Sixty years since last train pulled out of Enniskillen

A Great Northern Locomotive arriving in Enniskillen as photographed by Neil Sprinks, whose photographs have been exhibited in Enniskillen Library by Headhunters Railway Museum

MONDAY, 30th September, 1957 was a sad day for Enniskillen and for every station and level crossing between Clones and Omagh from the Junction to Bundoran and from Enniskillen to Sligo.
On that day, 60 years ago this weekend, the Great Northern Railway (GNR) (Ireland) and the Sligo Leitrim and Northern Counties Railway (SLNCR) fell silent for the last time. 
The closure of the railways in this part of the country meant that many people lost both their jobs and their way of life. 
The Great Northern Railway reached the end of its financial resources in 1951 and was bought by the Dublin and Belfast governments who, after 1953, operated the lines through the new Great Northern Railway Board. 
Increasing rumours of closure were confirmed in 1956 when Stormont announced that it intended to close the lines between Portadown and Tynan, Newtownbutler and Omagh, and from Bundoran Junction to Belleek.
In June 1957, Stormont announced that the lines would close on Monday 30 September. On 22 July, the Great Northern started a fast diesel service between Enniskillen and Belfast via Omagh which cut over an hour off the journey time to Belfast. The evening return trip was even faster, reaching Enniskillen in only 2 hours 5 minutes. Despite its popularity, Stormont was unimpressed and the closures went ahead.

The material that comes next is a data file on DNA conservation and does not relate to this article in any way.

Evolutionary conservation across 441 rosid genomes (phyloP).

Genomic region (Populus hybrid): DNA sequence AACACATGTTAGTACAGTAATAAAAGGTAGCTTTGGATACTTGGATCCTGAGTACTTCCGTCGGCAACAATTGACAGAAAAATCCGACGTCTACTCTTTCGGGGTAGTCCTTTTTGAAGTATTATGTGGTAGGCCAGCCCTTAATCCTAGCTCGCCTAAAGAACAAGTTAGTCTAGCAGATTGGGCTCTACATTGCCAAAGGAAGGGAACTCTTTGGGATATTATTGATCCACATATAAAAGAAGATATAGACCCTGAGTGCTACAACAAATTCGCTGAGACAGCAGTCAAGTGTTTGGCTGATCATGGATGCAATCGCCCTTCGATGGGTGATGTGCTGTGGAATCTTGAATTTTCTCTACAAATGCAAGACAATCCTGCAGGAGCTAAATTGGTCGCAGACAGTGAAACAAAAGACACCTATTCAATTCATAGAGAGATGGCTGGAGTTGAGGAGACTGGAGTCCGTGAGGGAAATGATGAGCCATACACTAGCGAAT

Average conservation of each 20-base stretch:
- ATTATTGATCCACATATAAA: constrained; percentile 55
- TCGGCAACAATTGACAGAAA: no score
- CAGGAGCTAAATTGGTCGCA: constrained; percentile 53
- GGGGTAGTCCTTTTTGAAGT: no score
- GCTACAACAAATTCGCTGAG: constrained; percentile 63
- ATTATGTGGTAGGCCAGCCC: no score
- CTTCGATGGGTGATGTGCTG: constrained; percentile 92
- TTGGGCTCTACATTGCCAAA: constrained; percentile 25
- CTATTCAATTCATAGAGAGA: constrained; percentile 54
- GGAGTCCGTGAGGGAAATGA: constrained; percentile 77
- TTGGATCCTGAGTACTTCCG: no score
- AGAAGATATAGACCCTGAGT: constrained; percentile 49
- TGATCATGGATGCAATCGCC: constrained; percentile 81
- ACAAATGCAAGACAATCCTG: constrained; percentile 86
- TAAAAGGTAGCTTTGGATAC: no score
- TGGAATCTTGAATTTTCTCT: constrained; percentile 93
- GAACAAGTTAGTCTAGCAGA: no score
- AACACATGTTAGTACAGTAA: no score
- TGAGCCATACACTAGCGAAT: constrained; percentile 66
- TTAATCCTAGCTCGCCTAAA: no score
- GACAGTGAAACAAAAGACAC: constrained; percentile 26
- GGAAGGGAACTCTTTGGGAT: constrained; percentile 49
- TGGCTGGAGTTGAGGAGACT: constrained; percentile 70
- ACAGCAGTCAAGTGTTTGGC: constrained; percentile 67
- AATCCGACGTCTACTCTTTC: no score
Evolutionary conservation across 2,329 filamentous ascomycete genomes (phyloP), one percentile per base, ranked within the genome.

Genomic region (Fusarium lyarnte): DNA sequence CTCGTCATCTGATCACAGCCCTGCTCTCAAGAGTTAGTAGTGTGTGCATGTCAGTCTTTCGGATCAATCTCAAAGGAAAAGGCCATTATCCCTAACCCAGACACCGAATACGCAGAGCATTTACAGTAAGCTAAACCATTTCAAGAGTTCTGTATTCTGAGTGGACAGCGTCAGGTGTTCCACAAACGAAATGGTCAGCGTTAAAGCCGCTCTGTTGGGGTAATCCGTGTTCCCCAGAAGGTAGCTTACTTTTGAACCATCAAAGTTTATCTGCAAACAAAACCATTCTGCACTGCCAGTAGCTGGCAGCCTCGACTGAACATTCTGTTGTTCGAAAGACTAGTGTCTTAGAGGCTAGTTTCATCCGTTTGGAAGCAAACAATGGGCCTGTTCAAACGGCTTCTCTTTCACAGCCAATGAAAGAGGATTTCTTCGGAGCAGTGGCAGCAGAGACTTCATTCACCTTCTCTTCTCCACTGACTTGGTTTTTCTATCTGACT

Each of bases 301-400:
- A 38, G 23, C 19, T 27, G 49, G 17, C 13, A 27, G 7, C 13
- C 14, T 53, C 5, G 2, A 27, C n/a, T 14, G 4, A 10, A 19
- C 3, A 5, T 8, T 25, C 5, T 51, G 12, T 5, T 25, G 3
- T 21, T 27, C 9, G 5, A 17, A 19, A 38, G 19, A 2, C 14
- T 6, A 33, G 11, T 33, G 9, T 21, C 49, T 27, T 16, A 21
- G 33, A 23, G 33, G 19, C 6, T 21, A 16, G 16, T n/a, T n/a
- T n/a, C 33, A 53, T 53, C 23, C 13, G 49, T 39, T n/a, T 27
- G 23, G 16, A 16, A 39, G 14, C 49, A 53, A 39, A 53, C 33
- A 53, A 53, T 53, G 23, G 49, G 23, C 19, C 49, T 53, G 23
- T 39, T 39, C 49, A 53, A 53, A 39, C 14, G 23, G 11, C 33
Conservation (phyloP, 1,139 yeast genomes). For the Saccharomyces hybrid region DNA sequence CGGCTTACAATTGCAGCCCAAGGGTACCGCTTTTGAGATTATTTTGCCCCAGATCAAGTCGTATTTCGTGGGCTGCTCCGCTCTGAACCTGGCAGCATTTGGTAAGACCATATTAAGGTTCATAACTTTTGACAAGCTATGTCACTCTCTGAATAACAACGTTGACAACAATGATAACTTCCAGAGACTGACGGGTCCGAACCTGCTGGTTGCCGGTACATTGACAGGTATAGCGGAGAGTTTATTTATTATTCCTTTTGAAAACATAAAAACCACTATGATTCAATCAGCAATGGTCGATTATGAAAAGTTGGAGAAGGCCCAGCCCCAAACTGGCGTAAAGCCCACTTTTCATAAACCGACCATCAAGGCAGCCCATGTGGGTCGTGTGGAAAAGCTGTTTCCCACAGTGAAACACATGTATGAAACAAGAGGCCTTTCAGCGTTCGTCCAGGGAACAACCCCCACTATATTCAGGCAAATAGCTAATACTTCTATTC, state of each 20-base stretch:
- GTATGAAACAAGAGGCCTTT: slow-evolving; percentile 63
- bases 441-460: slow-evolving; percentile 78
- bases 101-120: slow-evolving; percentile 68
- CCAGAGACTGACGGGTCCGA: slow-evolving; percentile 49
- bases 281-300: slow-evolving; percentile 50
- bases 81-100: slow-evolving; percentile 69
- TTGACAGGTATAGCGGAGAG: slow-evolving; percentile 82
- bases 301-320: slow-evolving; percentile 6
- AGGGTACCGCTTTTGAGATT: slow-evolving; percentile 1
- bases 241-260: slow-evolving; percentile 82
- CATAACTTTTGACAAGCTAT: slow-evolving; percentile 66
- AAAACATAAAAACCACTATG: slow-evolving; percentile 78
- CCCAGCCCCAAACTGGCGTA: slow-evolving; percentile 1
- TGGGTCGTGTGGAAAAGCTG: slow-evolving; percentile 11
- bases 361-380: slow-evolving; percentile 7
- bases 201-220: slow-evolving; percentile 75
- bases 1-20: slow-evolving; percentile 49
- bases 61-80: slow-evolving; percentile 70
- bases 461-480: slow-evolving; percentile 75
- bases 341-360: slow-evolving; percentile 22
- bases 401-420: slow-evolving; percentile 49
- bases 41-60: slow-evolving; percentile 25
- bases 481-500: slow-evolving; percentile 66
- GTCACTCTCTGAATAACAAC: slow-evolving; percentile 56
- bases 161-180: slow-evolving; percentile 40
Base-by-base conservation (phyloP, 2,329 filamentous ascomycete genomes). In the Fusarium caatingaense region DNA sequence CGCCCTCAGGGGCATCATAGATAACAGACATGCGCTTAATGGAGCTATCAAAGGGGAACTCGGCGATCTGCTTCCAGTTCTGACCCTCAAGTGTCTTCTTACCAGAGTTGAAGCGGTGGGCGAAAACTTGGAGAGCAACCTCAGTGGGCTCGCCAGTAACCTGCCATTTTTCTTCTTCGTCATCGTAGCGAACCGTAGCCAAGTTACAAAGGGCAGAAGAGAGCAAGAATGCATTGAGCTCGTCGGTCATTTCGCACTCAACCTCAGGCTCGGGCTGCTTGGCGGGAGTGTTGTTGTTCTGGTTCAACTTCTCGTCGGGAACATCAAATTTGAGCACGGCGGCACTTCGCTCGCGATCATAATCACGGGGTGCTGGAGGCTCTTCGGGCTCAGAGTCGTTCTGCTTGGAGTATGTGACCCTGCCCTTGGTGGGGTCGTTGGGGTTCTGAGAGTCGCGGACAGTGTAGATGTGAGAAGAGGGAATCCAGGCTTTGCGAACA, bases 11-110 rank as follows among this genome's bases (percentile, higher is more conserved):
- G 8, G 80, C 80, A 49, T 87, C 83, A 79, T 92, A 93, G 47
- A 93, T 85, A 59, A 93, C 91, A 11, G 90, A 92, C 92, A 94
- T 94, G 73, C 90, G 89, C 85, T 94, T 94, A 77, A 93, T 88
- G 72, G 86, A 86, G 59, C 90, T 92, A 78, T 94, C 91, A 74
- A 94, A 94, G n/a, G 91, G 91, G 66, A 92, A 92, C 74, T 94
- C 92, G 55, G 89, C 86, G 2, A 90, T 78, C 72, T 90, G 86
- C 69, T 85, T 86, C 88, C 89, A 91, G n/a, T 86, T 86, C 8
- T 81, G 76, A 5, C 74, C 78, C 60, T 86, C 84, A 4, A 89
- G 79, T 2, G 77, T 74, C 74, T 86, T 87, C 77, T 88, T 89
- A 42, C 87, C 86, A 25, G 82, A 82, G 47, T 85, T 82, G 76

Enniskillen-born railway historian Charles Friel told the Herald this week that “the loss of so many lines was seen by many as having a catastrophic effect on life in these border counties” and all the more surprising since the then Prime Minister, Basil Brooke was a Fermanagh man.
“While Enniskillen is now almost devoid of traces of the railway, places like Ballyshannon, Irvinestown, Pettigo, Belcoo and Glenfarne still have their station buildings and people who are keen to keep the past alive. For someone like myself, an amateur railwayman looking in on a fascinating world, it is hard to realise that the great closures were all of 60 years ago. I am very glad to have so many fond memories of it.”
Charles will be giving an illustrated talk ‘Steam around Fermanagh’ this Saturday, 30th September at 8pm at the Ardhowen, recreating the railways which disappeared 60 years ago. 
Full details of all the commemorative events taking place in Enniskillen this weekend are available on the Headhunters Museum facebook page. 

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The Fermanagh Herald is published by North West of Ireland Printing & Publishing Company Limited, trading as North-West News Group.
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